Creating a “whole new smartphone category” is easier said than done, and it was especially so for Samsung Electronics Co.’s first foldable device, which will finally hit the shelves after months of delay.
Samsung said it will take the wraps off its revamped Galaxy Fold to allow visitors to the IFA Berlin technology expo slated for September 6-11 to try out its new device. The phone is set to be released in South Korea on Thursday with a price tag of nearly $2,000.
The South Korean tech giant had initially planned to launch the device in the US in late April but postponed it over durability issues discovered by early reviewers, Yonhap news agency reported on Thursday.
The Galaxy Fold has a 7.3-inch display that becomes a 4.6-inch screen when folded and is designed to enhance multitasking experiences. It is 6.9 mm thick when unfolded and 17 mm thick when folded.
The premium smartphone packs a next-generation AP chipset and 12 gigabytes of RAM, as well as six cameras, the firm said.
Samsung said it extended the top protective layer of the display beyond the bezel, making it hard for users to peel it off. The top and bottom of the hinge area have been strengthened with new protection caps, and additional metal layers underneath the display have been included to reinforce the protection of the display, it noted.
With this first generation model only available in a 5G version in South Korea, Samsung said it will expand its foldable device line-up to meet the varying demands of customers.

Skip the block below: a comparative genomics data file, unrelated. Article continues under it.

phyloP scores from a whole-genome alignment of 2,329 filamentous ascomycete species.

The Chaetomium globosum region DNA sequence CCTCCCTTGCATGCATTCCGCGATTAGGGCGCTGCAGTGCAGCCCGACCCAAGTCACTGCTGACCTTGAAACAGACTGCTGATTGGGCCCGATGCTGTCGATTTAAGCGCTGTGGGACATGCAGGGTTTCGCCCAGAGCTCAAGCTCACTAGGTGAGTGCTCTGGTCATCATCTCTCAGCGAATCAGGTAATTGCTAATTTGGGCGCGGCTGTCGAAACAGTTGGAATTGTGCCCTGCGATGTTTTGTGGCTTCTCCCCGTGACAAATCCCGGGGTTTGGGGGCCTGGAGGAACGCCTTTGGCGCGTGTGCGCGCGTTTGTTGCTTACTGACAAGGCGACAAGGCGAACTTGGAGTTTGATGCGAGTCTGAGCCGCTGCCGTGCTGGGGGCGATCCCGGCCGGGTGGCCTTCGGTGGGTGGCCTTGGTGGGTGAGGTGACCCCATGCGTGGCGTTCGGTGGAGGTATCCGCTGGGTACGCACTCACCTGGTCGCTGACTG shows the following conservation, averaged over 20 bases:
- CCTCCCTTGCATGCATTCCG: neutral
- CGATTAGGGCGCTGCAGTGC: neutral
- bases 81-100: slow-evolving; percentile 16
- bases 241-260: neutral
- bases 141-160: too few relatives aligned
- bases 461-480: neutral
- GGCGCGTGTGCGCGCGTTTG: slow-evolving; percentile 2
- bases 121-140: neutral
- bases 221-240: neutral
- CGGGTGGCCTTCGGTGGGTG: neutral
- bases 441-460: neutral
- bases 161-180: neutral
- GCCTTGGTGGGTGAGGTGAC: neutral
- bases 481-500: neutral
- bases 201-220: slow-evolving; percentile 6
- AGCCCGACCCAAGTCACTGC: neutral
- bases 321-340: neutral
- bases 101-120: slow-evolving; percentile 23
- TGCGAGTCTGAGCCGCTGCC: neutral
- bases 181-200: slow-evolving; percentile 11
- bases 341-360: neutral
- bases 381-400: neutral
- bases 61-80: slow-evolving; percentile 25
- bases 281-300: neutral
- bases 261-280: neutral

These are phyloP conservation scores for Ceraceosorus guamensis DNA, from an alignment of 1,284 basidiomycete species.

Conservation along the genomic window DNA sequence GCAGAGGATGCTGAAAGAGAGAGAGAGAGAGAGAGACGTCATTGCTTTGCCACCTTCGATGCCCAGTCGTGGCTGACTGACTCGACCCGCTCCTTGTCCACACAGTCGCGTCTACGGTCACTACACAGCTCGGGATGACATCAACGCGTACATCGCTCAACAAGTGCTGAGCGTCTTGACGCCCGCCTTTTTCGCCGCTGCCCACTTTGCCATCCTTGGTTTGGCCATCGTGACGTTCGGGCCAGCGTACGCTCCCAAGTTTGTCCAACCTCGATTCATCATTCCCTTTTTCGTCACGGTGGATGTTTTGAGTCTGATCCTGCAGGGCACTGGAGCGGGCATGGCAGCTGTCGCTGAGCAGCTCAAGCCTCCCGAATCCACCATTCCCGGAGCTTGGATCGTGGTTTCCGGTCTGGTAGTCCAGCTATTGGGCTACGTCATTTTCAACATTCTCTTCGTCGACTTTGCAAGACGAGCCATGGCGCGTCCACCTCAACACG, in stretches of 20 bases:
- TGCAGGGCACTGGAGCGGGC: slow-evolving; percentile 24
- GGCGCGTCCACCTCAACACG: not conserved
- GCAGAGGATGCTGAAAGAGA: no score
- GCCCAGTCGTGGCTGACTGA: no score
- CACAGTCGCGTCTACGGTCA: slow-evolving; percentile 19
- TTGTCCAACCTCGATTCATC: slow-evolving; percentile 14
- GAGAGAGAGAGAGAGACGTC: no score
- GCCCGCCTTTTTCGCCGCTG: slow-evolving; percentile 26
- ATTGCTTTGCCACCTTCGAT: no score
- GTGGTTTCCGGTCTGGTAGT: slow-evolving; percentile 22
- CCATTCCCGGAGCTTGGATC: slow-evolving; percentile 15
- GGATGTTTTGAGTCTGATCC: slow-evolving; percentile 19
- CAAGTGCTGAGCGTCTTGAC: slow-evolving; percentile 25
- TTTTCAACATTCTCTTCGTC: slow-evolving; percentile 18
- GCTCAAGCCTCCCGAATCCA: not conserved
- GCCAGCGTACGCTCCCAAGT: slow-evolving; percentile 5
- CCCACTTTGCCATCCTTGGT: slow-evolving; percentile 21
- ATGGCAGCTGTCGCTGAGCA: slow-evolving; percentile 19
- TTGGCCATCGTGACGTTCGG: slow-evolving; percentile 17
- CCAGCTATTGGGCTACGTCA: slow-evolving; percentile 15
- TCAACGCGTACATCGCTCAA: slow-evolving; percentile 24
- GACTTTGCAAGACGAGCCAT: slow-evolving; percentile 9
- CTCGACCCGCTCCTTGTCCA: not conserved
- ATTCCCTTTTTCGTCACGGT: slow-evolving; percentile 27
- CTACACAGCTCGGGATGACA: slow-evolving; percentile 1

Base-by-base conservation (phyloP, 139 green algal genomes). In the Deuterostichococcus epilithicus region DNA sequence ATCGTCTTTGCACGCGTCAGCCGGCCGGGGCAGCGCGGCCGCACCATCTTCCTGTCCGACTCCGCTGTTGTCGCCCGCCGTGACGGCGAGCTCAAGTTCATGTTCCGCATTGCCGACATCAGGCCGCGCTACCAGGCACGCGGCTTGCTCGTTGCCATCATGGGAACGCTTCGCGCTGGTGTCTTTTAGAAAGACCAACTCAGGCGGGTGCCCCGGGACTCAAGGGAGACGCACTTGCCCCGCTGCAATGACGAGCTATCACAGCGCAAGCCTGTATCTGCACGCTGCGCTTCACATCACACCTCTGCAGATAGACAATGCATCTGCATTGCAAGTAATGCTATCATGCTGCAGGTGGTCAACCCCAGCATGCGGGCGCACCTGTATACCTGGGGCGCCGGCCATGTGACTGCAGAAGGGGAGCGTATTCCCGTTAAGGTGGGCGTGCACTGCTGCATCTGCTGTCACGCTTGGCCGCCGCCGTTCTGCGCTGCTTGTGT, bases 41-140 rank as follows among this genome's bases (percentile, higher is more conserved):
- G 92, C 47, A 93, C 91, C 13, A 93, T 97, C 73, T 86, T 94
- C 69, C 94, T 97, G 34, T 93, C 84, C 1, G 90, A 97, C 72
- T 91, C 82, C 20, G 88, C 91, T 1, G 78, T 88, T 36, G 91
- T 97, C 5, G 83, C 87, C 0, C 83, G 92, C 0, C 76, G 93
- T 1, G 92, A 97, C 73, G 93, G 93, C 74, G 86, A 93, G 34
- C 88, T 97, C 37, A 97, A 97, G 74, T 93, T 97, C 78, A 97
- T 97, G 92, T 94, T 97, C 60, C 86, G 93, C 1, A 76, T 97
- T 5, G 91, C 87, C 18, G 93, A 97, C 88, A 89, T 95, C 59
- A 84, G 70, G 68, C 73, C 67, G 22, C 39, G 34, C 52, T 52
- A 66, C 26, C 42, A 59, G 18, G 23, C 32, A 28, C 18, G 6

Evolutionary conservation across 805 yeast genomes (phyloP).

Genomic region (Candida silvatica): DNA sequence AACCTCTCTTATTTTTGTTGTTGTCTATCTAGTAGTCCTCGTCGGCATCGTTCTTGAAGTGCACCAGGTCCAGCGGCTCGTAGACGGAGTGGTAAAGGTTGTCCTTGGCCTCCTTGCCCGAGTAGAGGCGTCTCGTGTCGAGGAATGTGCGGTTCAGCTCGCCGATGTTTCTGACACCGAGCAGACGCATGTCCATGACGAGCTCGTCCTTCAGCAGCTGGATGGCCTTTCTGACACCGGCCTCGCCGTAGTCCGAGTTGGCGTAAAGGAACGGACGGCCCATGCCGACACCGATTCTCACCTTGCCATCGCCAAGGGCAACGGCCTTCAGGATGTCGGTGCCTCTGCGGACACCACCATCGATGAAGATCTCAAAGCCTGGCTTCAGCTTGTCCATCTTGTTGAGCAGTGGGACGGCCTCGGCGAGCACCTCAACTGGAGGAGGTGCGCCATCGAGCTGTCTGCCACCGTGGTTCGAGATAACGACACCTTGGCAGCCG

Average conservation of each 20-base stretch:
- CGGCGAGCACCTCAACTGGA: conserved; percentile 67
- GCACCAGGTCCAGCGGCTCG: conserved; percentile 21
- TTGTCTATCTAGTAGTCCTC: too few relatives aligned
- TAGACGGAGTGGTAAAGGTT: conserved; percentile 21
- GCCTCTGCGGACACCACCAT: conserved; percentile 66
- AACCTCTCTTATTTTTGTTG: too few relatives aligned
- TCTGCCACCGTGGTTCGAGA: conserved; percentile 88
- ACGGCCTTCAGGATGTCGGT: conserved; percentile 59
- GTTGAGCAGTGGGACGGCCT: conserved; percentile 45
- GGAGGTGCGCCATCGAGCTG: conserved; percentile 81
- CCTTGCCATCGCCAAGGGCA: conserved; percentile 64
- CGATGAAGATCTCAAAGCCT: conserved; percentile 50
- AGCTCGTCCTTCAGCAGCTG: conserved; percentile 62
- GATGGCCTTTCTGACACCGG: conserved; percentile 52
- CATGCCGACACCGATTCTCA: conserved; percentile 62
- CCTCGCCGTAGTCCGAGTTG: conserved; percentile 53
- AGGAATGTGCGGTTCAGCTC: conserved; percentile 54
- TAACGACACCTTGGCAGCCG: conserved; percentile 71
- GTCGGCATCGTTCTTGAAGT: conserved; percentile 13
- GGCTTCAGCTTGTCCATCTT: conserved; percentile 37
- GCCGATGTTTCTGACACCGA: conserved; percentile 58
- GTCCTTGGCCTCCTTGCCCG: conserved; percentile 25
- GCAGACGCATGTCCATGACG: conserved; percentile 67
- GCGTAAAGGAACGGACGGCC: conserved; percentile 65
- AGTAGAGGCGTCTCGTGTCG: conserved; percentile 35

It is Samsung’s fourth 5G smartphone, following the Galaxy S10, Note 10 and A90, reinforcing its product portfolio for the ultra-fast network.
Samsung said the top-of-the-line device will be available in select markets, including the US, China and India, in the initial stage, and it will decide its marketing strategy based on feedback from early adopters.
The world’s largest smartphone maker brought the innovative phone to the market amid diminishing phone sales as consumers wait longer to upgrade their phones and cheaper Chinese brands expand their clout in emerging markets.
Though Samsung expressed hope that its most expensive phone could rev up its mobile business, market watchers said it will have a limited impact due to its high price and lingering concerns over durability issues for the first-generation device.
Its Chinese rival Huawei had planned to release a more expensive foldable phone, the Mate X, earlier this year, but it once again delayed its launch to November, illustrating the difficulties of perfecting a durable, flexible display.